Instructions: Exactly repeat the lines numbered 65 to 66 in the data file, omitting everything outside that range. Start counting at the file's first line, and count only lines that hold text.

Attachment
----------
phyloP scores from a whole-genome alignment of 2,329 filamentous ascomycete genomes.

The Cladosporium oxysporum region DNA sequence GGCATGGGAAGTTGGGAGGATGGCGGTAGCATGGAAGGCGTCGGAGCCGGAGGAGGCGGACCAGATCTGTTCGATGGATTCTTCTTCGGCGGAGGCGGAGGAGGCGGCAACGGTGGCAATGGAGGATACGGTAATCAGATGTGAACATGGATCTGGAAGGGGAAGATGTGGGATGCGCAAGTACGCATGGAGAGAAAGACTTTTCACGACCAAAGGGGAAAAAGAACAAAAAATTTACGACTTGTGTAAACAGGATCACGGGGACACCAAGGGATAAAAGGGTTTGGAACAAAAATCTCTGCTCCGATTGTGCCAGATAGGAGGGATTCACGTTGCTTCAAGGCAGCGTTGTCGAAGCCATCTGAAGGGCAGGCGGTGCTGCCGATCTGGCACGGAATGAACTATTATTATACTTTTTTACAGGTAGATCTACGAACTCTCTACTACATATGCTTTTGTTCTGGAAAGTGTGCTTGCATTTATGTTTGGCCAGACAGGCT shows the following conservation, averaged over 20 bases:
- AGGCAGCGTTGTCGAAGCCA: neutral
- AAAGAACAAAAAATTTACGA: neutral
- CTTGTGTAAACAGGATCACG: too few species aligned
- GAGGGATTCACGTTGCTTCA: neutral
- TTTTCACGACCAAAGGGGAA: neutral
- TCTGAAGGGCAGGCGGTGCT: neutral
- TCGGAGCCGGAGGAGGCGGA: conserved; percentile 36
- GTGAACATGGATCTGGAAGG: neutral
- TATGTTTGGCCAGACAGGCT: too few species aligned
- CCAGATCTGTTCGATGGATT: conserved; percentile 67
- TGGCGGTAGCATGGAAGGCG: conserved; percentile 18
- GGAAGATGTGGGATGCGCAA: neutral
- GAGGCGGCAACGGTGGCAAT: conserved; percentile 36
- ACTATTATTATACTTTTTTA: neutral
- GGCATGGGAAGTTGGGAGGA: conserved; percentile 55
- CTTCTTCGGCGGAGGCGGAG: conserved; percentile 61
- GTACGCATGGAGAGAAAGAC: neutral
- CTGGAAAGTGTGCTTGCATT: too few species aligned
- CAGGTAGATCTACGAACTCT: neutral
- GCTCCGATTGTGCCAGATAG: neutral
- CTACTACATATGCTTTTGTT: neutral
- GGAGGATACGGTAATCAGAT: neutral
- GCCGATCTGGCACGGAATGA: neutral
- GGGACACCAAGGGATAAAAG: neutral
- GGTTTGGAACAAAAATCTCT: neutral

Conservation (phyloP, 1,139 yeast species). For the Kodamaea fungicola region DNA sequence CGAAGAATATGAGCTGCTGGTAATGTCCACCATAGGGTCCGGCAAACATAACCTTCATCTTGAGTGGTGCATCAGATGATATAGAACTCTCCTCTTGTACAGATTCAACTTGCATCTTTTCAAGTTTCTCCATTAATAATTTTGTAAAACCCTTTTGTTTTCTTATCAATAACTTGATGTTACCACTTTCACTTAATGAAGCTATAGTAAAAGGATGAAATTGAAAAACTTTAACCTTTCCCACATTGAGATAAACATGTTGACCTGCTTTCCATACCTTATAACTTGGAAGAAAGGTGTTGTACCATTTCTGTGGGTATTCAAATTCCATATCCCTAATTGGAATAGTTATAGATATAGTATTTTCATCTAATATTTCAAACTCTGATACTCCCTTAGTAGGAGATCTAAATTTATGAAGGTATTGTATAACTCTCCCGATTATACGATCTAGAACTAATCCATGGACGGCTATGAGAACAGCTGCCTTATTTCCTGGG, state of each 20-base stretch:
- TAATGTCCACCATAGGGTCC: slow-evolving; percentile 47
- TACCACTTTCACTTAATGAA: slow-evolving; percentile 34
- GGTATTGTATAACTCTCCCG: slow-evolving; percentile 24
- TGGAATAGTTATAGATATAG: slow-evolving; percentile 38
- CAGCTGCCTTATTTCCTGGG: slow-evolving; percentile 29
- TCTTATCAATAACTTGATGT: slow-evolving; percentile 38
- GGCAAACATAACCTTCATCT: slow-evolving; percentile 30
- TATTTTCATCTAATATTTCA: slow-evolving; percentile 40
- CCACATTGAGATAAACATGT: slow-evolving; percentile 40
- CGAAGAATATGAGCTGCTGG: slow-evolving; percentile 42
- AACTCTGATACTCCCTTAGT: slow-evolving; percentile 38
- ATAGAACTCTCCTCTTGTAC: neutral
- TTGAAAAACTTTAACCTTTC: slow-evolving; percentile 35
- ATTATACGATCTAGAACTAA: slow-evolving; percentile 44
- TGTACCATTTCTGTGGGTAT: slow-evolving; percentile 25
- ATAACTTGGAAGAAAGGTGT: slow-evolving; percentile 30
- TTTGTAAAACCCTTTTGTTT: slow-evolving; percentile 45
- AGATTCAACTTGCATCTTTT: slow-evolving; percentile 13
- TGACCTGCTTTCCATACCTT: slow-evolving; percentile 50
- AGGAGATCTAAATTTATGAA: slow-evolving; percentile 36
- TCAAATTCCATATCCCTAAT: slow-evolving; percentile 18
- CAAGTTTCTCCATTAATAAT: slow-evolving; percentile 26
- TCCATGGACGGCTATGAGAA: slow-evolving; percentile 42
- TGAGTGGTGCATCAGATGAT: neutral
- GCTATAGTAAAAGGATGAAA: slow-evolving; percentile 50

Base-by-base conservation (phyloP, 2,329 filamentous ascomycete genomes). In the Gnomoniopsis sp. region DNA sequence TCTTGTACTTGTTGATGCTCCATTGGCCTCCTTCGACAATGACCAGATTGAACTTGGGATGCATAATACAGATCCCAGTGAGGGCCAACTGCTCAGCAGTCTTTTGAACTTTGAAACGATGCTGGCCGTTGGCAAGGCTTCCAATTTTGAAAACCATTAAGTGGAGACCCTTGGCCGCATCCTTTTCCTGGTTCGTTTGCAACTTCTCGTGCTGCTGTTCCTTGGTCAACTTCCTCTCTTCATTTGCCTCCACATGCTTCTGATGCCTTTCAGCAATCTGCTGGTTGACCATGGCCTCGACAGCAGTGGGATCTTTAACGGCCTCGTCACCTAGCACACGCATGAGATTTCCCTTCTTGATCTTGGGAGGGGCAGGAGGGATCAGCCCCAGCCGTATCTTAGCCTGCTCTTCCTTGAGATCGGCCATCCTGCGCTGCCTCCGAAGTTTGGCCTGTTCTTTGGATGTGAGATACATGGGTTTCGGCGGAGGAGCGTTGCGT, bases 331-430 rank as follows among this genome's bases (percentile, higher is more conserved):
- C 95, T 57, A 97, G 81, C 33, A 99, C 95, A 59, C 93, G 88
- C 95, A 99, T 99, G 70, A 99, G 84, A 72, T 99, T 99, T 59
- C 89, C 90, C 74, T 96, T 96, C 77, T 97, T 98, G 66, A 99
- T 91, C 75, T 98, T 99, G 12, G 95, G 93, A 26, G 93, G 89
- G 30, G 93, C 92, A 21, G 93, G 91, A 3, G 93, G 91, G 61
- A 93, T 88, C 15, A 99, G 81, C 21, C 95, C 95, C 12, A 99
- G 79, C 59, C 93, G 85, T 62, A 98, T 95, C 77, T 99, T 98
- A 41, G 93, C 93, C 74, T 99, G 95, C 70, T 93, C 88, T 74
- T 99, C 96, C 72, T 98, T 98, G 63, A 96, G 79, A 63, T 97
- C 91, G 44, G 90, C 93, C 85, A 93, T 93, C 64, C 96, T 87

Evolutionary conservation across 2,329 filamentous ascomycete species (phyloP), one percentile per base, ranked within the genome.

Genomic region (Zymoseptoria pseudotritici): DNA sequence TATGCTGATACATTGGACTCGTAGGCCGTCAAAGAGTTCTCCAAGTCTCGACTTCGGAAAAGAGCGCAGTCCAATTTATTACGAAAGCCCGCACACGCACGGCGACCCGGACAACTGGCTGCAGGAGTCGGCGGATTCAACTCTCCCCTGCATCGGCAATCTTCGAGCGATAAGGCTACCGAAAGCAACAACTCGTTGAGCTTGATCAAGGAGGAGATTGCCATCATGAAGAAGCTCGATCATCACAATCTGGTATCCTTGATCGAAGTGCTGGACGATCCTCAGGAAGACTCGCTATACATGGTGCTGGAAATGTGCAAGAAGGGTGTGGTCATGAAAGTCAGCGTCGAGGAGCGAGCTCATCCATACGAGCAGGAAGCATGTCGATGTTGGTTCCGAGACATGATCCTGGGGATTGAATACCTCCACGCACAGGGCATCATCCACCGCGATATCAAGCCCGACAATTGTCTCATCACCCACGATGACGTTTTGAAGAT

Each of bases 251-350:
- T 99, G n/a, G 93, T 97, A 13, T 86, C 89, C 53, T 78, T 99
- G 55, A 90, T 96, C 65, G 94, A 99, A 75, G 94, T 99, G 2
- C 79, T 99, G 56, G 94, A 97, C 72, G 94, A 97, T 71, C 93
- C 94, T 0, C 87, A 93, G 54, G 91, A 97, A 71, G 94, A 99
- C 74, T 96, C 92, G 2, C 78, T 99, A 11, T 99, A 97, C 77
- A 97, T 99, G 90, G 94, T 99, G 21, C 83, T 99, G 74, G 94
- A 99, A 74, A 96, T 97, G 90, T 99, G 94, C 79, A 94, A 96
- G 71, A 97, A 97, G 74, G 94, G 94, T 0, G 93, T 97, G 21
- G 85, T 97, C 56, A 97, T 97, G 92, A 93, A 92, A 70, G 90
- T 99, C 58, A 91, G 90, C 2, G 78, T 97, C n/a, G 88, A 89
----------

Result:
Evolutionary conservation across 2,329 filamentous ascomycete species (phyloP), one percentile per base, ranked within the genome.

Genomic region (Zymoseptoria pseudotritici): DNA sequence TATGCTGATACATTGGACTCGTAGGCCGTCAAAGAGTTCTCCAAGTCTCGACTTCGGAAAAGAGCGCAGTCCAATTTATTACGAAAGCCCGCACACGCACGGCGACCCGGACAACTGGCTGCAGGAGTCGGCGGATTCAACTCTCCCCTGCATCGGCAATCTTCGAGCGATAAGGCTACCGAAAGCAACAACTCGTTGAGCTTGATCAAGGAGGAGATTGCCATCATGAAGAAGCTCGATCATCACAATCTGGTATCCTTGATCGAAGTGCTGGACGATCCTCAGGAAGACTCGCTATACATGGTGCTGGAAATGTGCAAGAAGGGTGTGGTCATGAAAGTCAGCGTCGAGGAGCGAGCTCATCCATACGAGCAGGAAGCATGTCGATGTTGGTTCCGAGACATGATCCTGGGGATTGAATACCTCCACGCACAGGGCATCATCCACCGCGATATCAAGCCCGACAATTGTCTCATCACCCACGATGACGTTTTGAAGAT